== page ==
V. Olsson 1979. Studies on a population of eagle owls Bubo bubo (L.), in south Sweden. Swedish Wildlife Research (Viltrevy) 11:1–99. Google Scholar


J. Ortego 2007. Consequences of Eagle Owl nest-site habitat preference for breeding performance and territory stability. Ornis Fennica 84:78–90. Google Scholar


S. Pande, A. Pawashe, D. B. Bastawade, and P. P. Kulkarni . 2004. Scorpions and molluscs: some new dietary records for Spotted Owlet Athene brama in India. News Ornis 1.68–70. Google Scholar


S. Pande, A. Pawashe, M. N. Mahajan, C. Joglekar, and A. Mahabal . 2007. Effect of food and habitat on breeding success in Spotted Owlets (Athene brama) nesting in villages and rural landscapes in India. Journal of Raptor Research 41:26–34. Google Scholar


S. Pande, S. Tambe, F. Clement, and N. Sant . 2003. Birds of western Ghats, Kokan and Malabar (including birds of Goa). Oxford Univ. Press. Mumbai, India. Google Scholar


J. Penhallurick 2003. What's in a name? DNA sequencing and the classification of owls. Pages 76–80. in J. Duncan [Ed.]. Owls of the world. Key Porter Books Limited. Toronto, Ontario, Canada. Google Scholar


V. Penteriani 1996. The eagle owl. Calderini-Edagricole. Bologna, Italy. (In Italian.). Google Scholar


V. Penteriani 1997. Long-term study of goshawk breeding population on a Mediterranean mountain (Abruzzi Apennines, central Italy): density, breeding performances and diet. Journal of Raptor Research 31:308–312. Google Scholar


V. Penteriani, M. M. Delgado, M. Gallardo, and M. Ferrer . 2004. Spatial heterogeneity and structure of bird populations: a case example with the Eagle Owl. Population Ecology 46:185–192. Google Scholar


V. Penteriani, M. Gallardo, and P. Roche . 2002. Landscape structure and food supply affect eagle owl (Bubo bubo) density and breeding performance: a case of intra-population heterogeneity. Journal of Zoology (London) 257:365–372. Google Scholar


V. Penteriani, M. Gallardo, P. Roche, and H. Cazassus . 2001. Effects of landscape spatial structure and composition on the settlement of the Eagle Owl Bubo bubo in a Mediterranean habitat. Ardea 89:331–340. Google Scholar


M. E. Ramanujam 2000. On the ‘long call’ of the Indian great horned owl Bubo bengalensis (Franklin). Zoos' Print Journal 18:1131–1134. Google Scholar


M. E. Ramanujam 2001. A preliminary report on the prey of the Eurasian Eagle Owl (Bubo bubo) in and around Pondicherry. Zoos' Print Journal 16:487–488. Google Scholar


M. E. Ramanujam 2004. Methods of analyzing rodent prey of the Indian eagle owl Bubo bengalensis (Franklin) in and around Pondicherry. Zoos' Print Journal 19:1492–1494. Google Scholar


M. E. Ramanujam 2006. On the prey of the Indian eagle owl Bubo bengalensis (Franklin, 1831) in and around Pondicherry, southern India. Zoos' Print Journal 21:2231–2240. Google Scholar


R. V. Ranade 1989. The pygmy shrew Suncus etruscus. Journal of Bombay Natural History Society 86:238–239. Google Scholar


N. L. Rodenhouse, T. W. Sherry, and R. T. Holmes . 1999. Multiple mechanisms of population regulation: contributions of site dependence, crowding and age structure. Pages 2939–2952. in N. J. Adams and R. H. Slotow . [Eds.]. Proceedings of the 22nd International Ornithological Congress. Durban, South Africa. Google Scholar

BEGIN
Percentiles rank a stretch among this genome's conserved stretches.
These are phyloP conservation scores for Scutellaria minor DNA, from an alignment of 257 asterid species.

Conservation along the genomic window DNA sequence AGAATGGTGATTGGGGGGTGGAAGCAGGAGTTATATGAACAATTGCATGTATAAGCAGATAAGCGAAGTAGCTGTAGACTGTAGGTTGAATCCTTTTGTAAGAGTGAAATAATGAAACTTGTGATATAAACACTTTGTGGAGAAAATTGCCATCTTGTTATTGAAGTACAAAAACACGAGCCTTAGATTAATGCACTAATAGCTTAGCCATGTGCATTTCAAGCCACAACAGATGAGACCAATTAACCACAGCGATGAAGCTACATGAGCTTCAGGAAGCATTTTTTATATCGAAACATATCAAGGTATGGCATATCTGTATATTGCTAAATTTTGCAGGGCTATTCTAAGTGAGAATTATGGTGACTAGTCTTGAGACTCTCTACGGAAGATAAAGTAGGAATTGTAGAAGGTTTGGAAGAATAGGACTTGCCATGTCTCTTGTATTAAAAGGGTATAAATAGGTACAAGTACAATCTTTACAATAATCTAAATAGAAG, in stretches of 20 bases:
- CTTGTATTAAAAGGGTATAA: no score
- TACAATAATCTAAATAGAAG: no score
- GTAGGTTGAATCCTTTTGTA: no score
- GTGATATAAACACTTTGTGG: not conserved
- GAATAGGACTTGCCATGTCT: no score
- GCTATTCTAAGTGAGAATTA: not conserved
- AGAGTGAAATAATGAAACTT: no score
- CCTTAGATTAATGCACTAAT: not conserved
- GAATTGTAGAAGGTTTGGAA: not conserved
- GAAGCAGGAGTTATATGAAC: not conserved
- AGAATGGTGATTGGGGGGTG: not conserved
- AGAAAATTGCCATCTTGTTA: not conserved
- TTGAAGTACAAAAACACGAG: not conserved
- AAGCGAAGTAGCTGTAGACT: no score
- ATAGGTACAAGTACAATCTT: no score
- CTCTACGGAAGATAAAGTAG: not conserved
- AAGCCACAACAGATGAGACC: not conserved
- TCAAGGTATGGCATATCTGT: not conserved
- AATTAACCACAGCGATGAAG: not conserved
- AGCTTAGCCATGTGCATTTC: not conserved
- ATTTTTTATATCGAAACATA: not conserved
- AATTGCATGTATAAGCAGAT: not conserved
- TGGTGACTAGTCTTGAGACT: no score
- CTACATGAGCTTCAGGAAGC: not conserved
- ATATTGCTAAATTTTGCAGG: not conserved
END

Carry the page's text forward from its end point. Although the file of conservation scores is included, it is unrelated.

E. P. Smith and I. A. Lipkovich . 2002. Biplot 1.1: Excel Addin freeware. Statistics Department of Virginia Tech. Blacksburg, VA U.S.A. (last accessed 1 January 2010).  Google Scholar


J. J. Spillet 1969. Growth of three species of Calcutta rats, Bandicota bengalensis, B. indica and Rattus rattus (Linn.). Pages 177–190. in K. L. Harris [Ed.]. Proceedings of the Indian Rodent Symposium. Calcutta, India. Sponsored by Johns Hopkins University Center for Medical Research and Training and the United States Agency for International Development.  Google Scholar


K. Steenhof 1987. Assessing raptor reproductive success and productivity. Pages 157–170. in B. A. Giron Pendleton, B. A. Millsap, K. W. Cline, and D. M. Bird . [Eds.]. Raptor management techniques manual. Natl. Wildl. Fed. Washington, DC U.S.A. Google Scholar


W. J. Sutherland 1996. From individual behaviour to population ecology. Oxford Univ. Press. Oxford, U.K. Google Scholar


B. K. Tikader and D. B. Bastawade . 1983. Fauna of India: Scorpions, Scorpionida Arachnida, Vol. 3. Director, Zoological Survey of India. Calcutta, India. Google Scholar


B. K. Tikader and R. C. Sharma . 1992. Handbook of Indian lizards. Zoological Survey of India. Calcutta, India. Google Scholar


M. Wink and P. Heidrich . 1999. Molecular evolution and systematics of the owls. (Strigiformes). Pages 39–57. in C. Konig, F. Weick, and J. H. Becking . [Eds.]. A guide to the owls of the world. Yale Univ. Press. New Haven, CT U.S.A. Google Scholar


R. Yosef and M. Deyrup . 1994. Pellet analysis of Burrowing Owls in south central Florida. Florida Field Naturalist 22:78–80. Google Scholar
Satish Pande, Amit Pawashe, Murlidhar Mahajan, Anil Mahabal, Charu Joglekar, and Reuven Yosef "Breeding Biology, Nesting Habitat, and Diet of the Rock Eagle-Owl (Bubo bengalensis)," Journal of Raptor Research 45(3), 211-219, (1 September 2011).
Received: 29 May 2010; Accepted: 1 April 2011; Published: 1 September 2011

Back to Top